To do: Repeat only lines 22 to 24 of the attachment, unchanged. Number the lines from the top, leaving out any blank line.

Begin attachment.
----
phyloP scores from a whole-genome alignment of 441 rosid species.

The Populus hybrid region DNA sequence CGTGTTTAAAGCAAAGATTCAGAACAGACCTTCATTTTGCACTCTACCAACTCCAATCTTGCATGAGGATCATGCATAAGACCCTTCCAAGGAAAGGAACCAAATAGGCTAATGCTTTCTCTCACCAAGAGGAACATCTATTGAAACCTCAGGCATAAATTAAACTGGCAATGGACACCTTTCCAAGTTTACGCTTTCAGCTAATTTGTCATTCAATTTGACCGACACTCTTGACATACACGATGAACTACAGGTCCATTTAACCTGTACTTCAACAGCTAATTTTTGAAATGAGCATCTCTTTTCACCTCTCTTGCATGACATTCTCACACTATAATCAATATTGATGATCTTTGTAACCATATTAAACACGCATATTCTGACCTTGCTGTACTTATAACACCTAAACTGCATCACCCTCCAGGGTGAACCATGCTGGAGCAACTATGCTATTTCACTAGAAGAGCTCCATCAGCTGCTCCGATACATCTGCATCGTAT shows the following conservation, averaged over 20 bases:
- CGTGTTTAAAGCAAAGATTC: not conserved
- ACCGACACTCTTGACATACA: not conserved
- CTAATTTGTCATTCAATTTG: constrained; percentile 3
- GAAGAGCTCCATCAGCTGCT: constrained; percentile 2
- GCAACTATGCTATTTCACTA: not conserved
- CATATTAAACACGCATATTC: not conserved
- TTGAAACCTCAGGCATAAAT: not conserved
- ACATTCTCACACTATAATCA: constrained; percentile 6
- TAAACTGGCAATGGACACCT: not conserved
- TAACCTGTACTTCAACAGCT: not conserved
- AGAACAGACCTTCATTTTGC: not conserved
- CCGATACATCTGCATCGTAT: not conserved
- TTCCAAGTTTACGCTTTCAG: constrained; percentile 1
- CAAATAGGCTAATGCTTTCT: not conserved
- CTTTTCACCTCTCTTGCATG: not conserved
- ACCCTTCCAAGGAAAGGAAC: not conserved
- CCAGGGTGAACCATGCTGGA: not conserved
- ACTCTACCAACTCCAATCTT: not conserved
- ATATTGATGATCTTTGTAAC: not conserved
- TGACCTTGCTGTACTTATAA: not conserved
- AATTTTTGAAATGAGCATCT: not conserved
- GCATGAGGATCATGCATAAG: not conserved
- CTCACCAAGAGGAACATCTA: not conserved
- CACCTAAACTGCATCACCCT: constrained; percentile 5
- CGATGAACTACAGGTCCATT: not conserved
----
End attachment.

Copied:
- TGACCTTGCTGTACTTATAA: not conserved
- AATTTTTGAAATGAGCATCT: not conserved
- GCATGAGGATCATGCATAAG: not conserved